You're kidding, right? There's NO WAY a 98 unit building can support that level of amenities unless you raise the HOAs to 2 or 3 times that. The doorman alone would cost at least $150 per unit per month.

Posted by: anon at August 11, 2008 1:19 PM

@anon:

For $300+ HOA at this supposedly "cheap" option, I'd expect at least one of these things (not all, if that's what your question was). $300+ for the barest minimum of tower maintenance/services seems expensive to me.

Posted by: Foolio at August 11, 2008 1:26 PM

If everybody had the same taste we wouldn't be an eclectic city. Get over yourself, your "Russian Hill/ Marina 3.5x sq. ft. 2 bedrooms and parking space" that you are so smug about is not desirable for everybody, namely those that want an urban experience and not a suburban soccer mom experience.

Posted by: sf at August 11, 2008 1:28 PM

I actually don't think $300+ HOAs in SF is that expensive. These new buildings have all these life and safety systems, elevators, maintenance people, fire inspections, etc, that have to be paid for. I used to live in a building about this size and after you pay for all the inspections and maintenance, and put away money for reserves, it's still very tight. I'd actually be willing to be the HOAs rise from here.

Of course, in relation to the size of the unit it's a bit shocking, but I don't think you can get much cheaper HOAs for a new building.

Posted by: anon at August 11, 2008 1:36 PM

"The place I am getting on the edge of Russian Hill/Marina cost me about twice as much as what Cubix studios sell for."

If you are getting a 2 bedroom with parking near Russian Hill/Marina for $600,000, that seems like a good deal. However, many people can afford $300,000 but not $600,000.

Posted by: Dan at August 11, 2008 1:56 PM

his 600K condo is a TIC

Posted by: spencer at August 11, 2008 3:44 PM

"...I don't think you can get much cheaper HOAs for a new building."

Actually, shouldn't HOAs be at their *cheapest* when the building first opens? Everything is in tip-top shape, no deferred maintenance, etc.

Posted by: Foolio at August 11, 2008 4:14 PM

Soma = urban experience??

I chose to put my company's office in Soma because it's great for commuting and attracts a lot of young engineering talent. It has upside to be sure.

But as an "urban experience", it is nowhere near the same league as Nob/LowerNob, and a much less distinct urban experience than, say, North Beach.

You can only go to the ball park and Metreon so many times... and good luck getting good, quick food late at night.

Posted by: NewBuyer at August 11, 2008 8:50 PM

Spencer's right, it's only a TIC. Guess I can't live in it or anything like that. It's great for storage, though. I think that I'm also technically allowed to remove the marble from the counters for use as scrap. The floorboards may have some salvage value too. Useless, good-for-nothing TIC's...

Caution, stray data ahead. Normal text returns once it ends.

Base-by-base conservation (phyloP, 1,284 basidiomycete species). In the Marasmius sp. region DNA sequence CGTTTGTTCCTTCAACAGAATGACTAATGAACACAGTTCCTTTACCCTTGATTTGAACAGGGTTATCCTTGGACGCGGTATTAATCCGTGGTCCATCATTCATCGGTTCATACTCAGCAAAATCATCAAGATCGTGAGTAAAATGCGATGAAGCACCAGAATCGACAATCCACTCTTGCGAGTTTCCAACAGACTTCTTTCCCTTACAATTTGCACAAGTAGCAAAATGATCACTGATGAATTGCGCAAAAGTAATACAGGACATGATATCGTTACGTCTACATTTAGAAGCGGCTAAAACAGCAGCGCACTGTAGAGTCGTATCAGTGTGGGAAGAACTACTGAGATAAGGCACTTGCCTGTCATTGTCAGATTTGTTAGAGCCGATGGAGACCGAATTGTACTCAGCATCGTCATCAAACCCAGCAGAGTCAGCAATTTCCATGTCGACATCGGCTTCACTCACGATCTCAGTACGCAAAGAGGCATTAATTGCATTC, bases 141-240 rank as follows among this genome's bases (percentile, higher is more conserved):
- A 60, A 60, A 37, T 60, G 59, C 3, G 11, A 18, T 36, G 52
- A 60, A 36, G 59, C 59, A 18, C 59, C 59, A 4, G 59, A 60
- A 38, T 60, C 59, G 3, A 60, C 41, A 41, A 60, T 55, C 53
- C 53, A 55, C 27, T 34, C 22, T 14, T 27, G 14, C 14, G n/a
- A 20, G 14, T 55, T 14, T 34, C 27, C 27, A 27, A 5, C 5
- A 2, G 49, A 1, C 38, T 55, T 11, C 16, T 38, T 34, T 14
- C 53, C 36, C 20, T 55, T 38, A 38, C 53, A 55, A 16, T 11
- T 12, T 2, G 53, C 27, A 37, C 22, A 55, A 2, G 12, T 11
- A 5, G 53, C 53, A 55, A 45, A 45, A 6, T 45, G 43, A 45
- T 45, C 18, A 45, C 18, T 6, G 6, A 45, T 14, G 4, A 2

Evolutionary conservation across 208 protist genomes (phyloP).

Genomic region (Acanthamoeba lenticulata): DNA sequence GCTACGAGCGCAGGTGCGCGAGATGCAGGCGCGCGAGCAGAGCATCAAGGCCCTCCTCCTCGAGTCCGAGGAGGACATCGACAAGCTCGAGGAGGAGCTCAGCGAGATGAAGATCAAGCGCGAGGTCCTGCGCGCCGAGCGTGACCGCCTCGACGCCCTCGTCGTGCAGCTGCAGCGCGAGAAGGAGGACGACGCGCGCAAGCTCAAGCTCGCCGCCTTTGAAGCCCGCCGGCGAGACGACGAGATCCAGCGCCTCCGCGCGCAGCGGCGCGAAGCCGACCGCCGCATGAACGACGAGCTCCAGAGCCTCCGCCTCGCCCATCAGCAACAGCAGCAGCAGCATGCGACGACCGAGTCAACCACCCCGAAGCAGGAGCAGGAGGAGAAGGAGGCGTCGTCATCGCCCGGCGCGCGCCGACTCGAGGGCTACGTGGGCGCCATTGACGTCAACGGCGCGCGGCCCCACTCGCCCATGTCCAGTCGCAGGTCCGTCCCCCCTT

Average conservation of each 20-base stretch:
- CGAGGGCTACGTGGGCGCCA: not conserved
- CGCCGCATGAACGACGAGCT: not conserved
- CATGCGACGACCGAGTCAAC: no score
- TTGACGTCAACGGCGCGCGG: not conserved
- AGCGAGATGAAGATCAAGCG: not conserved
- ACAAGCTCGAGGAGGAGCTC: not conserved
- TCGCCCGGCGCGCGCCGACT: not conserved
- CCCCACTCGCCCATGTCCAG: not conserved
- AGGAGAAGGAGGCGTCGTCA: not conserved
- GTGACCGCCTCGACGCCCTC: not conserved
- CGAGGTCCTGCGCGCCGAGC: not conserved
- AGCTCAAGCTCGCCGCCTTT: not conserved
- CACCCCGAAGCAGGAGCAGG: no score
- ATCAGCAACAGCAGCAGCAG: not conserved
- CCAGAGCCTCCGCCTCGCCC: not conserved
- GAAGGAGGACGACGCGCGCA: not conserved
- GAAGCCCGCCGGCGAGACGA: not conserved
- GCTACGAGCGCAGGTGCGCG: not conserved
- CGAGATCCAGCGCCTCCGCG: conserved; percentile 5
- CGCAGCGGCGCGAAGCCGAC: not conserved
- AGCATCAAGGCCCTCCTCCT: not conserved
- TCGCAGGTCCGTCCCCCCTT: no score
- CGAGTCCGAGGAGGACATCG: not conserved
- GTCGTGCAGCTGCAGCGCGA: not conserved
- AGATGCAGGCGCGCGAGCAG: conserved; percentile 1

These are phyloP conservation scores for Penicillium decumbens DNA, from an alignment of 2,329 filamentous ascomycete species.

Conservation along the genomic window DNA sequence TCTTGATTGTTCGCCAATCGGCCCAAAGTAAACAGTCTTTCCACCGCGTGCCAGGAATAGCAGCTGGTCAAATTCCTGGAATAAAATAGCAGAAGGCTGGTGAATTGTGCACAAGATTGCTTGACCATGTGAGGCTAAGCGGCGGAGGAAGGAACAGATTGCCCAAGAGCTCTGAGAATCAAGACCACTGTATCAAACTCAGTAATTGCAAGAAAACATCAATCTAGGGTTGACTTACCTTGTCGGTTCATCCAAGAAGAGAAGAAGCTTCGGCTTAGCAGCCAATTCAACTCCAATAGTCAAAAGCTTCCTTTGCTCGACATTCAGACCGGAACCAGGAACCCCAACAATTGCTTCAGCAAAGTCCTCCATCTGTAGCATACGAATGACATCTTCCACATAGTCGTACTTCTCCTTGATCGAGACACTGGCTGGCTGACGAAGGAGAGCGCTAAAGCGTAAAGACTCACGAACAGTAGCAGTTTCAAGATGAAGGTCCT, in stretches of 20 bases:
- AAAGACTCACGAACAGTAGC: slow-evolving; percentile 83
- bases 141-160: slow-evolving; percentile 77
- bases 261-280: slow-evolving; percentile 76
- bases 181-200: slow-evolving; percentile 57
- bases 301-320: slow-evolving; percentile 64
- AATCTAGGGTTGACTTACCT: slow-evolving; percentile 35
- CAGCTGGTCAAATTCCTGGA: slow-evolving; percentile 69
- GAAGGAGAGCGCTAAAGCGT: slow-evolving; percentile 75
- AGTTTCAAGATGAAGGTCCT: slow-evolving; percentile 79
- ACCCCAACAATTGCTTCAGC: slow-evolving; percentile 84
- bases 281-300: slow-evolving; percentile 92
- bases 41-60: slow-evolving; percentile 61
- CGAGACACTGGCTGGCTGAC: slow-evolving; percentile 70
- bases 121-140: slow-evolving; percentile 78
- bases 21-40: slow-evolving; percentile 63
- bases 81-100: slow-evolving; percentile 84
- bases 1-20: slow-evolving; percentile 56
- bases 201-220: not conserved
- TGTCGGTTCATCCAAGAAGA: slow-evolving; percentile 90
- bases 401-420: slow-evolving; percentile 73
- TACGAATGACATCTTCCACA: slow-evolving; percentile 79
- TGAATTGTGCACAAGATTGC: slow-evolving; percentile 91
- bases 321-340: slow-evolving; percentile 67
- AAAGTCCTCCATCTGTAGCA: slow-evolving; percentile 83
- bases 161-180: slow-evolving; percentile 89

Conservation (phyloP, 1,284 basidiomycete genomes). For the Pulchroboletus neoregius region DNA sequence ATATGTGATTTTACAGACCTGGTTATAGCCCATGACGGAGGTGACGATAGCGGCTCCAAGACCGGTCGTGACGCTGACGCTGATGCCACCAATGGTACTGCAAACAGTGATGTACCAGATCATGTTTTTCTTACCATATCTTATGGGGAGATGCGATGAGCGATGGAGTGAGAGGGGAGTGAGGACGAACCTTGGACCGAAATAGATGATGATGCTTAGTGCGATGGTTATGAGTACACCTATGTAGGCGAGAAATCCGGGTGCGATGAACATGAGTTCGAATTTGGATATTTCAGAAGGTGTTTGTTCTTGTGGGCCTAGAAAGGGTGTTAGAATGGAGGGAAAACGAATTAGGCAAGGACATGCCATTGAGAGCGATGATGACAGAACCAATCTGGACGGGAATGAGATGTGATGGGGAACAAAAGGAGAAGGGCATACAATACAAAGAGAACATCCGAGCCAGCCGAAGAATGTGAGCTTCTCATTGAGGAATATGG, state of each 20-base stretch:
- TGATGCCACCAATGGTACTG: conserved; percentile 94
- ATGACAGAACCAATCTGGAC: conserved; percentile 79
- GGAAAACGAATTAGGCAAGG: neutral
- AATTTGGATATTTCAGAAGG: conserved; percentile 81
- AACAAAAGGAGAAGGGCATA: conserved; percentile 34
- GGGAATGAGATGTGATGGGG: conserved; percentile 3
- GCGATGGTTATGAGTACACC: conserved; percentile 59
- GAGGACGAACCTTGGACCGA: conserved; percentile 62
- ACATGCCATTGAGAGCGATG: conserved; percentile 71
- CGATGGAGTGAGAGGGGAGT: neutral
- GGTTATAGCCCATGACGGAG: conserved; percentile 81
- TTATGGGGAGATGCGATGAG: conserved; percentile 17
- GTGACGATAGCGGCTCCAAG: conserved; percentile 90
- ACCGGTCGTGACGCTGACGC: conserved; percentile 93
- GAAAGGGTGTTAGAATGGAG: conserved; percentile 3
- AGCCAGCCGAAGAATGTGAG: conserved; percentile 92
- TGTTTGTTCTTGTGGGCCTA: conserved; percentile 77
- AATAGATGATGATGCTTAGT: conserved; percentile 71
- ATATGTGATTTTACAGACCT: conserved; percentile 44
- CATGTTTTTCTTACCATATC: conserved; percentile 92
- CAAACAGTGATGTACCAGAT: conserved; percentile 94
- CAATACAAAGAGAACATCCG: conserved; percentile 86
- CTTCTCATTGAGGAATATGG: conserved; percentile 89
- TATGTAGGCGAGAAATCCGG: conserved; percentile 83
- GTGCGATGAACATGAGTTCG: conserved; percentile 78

Posted by: NewBuyer at August 12, 2008 1:13 AM

If one is comparing prices with condos, whether or not one's purchase is a TIC or a condo is relevant-- TICs have additional expenses (e.g., for fractional loans)and some additional risk, which lowers the value of a unit versus an identical condo.

So Spencer pointing out that it is a TIC is relevant, when the comparison was made with a condo.

Posted by: Dan at August 12, 2008 8:31 AM

The homeowners fee also goes to profit of the property management firm. It is not run by a charity.

Posted by: fred at August 12, 2008 2:10 PM

The HOA fees that go toward property management are $1600 for our 60 unit building. That's about $26 bucks a unit. Maybe Cubix cubed that...

Posted by: livinintheloin at August 12, 2008 4:14 PM

who staged this. it looks like an IKEA exploded in there!

Posted by: SFStager at August 15, 2008 9:26 AM

Who cares if YOU want to live here...get over yourselves! SF needs diverse housing at different price points and this meets an unfilled niche.

What's laughable is the pricing. Prices in SOMA have been dropping like a rock this summer. >$1K/sf is untenable for this development. For something in this compromised location with middling quality fittings think $650-$750/sf. When the price drops $100K these will be priced right and sell like hotcakes.

Posted by: sunnyvalesteve at August 24, 2008 1:16 PM

Imagine making $80k a year. Imagine that it will take you until you are 40 years old to save up $80k (20% of 400k)4 because your rent is $2k a month. You can not afford to pay more that $2k rent or mortgage no matter what you do. So you can't really afford to finance more than $220k without eating ramen every day. No matter what if you aren't trading up in property, owning a home in SF seems impossible.

The largest units in Cubix are 334 sq ft. Tiny right? Well look at what has sold in SF in the last 6 months that are 400 sq ft or less. The prices are all 300 - 400 k and the spaces aren't nearly as nice or well planned as Cubix.

Now go on craigslist and see what you can rent. Wouldn't you be better off in a studio you own vs a studio you don't own? I think so. You will get your equity from paying down the mortgage and appreciation and maybe one day with your savings and equity you will be able to finally trade up. Maybe even before you are 40.

At Cubix you can own your studio for the same monthly expense as renting one in Nob Hill. Seems like a no brainer to me.

Posted by: Ian at February 17, 2010 10:45 AM